The Szeps In Winter

Henri Szeps’ one-man show I Wish I’d Said That is not about himself but a man not too far from himself, a Swiss-French-Jewish ex-actor with a European sensibility immured in Australia, which doesn’t altogether suit him, and in a retirement village, which he resents but hopes to amuse soon with the (yes) one-man show he is rehearsing in his little unit.

It starts with King Lear’s denunciation of his daughters (‘just to get your attention’) and goes on to denounce his own. She’s coming to see him soon and he dislikes her. He paid big money to extend her house and she said he could see out his days in it, but then she turned him out. And now he is waiting, as he does most Mondays, to see her, and vainly, pointlessly, uselessly, seek to commune with her.

Stifled in his unchosen country and his small dwelling, he does turns for us: a summary of a speech from Long Day’s Journey Into Night, which he can’t get the rights for until 2030; a summary of a speech from The Prisoner Of Second Avenue (ditto); Eric Idle’s song about the ever-expanding universe; a Green Room tale or two; some drab Jewish jokes. He tries, repeatedly, to sing ‘To Dream The Impossible Dream’ but dissolves into tears. He hasn’t made it; he resents his his fate; he disdains his life; but he soldiers on. Will his daughter come? Does it matter? He knows all there is to know, pretty much — philosophy, science, mortality — but he hates the way he found it out.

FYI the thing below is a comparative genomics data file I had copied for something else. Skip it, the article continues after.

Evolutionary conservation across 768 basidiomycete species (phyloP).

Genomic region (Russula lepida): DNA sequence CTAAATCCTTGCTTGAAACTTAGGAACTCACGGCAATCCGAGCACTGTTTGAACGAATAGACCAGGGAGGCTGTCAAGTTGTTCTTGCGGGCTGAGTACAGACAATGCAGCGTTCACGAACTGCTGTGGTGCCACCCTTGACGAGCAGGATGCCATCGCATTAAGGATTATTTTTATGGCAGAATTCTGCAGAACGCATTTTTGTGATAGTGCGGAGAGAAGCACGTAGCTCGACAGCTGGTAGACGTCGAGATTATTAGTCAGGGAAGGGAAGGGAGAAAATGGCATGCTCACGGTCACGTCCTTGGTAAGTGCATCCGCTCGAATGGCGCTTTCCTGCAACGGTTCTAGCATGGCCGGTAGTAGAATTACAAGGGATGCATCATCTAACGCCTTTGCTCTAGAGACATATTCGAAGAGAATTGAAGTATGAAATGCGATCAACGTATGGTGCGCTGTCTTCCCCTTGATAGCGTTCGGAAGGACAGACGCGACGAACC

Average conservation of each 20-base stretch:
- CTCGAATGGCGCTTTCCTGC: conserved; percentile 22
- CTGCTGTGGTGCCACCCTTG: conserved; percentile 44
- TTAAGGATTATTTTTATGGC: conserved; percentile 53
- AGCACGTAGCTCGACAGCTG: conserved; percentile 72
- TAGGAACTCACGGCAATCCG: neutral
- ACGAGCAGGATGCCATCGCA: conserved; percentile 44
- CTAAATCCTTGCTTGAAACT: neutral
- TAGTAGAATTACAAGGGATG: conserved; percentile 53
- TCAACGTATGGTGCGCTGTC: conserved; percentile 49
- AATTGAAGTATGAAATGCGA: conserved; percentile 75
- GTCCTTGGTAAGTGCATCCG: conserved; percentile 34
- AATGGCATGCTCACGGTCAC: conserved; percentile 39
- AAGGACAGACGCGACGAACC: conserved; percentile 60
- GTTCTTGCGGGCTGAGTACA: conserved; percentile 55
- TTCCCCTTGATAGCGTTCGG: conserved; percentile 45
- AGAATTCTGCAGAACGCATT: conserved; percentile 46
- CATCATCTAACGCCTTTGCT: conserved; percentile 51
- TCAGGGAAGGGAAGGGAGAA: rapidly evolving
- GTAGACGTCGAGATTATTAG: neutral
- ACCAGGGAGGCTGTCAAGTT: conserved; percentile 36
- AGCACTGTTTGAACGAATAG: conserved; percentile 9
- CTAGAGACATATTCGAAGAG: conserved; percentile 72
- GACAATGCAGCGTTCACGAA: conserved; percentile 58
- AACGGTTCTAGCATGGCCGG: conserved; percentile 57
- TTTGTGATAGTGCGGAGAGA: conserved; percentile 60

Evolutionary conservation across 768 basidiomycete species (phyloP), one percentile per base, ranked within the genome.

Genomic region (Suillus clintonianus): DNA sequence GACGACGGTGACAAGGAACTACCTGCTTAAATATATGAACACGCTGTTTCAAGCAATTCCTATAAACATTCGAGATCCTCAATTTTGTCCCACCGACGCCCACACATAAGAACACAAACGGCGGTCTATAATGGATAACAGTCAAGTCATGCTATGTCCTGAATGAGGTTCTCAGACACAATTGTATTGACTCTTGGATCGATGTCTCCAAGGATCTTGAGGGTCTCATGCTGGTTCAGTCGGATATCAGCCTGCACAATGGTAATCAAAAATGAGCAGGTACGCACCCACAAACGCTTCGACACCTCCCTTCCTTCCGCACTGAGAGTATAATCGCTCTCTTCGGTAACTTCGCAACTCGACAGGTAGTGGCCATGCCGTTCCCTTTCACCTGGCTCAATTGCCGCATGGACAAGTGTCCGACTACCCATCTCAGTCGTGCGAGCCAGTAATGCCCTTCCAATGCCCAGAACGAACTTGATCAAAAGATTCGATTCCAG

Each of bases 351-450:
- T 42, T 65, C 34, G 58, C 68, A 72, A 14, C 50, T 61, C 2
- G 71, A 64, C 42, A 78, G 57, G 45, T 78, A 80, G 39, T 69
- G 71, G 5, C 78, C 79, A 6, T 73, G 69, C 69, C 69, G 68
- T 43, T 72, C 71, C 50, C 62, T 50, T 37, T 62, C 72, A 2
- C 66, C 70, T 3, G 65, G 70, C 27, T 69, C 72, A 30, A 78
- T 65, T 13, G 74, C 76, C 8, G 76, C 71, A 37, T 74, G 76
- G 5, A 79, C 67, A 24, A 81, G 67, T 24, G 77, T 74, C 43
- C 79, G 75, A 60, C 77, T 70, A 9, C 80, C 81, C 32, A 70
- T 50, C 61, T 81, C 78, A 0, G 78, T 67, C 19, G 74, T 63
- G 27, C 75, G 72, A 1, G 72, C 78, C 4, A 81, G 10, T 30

This is the best one-person show I’ve seen — a Barry Humphries or so apart — since Lynn Redgrave’s Shakespeare For My Father; and it’s hard to say why. The breadth of reference, perhaps, as he rolls the universe into a ball, and kicks it from foot to foot and sings, like Tevye, his resentment of its Maker and the brevity of our time here. Or it may be something else.

It’s to do, I think, with his acting. It’s so close-in, so empathic, so unemphatic, so searchingly arrived at. He doesn’t say a line, he admits it. He slides from accent to accent without us ever noticing the border-crossing. He has the concentration of Tendulkar, or Rostropovich, or Elgar. Or Ralph Richardson. Or Russell Crowe. It is impossible that each line he says could be any other. What an Einstein he would make. What a Paul Cox. What a Barry Jones.

He surprised me; but, then again, remembering his earlier Lear-like old man in Sky, he didn’t surprise me. This is a formidable actor in his prime — and, I guess, his late sixties; like me, for we were in SUDS together — demonstrating that distillation of life experience imperceptibly and subterraneously shown that is great acting. ‘Dreaming to order’ was how Ralph Richardson put it. Henri does that.

He’s in Gosford, Canberra and Parramatta soon, and should be seen.

Yes, Henri Szeps, the one they joke about. He’s very good indeed.

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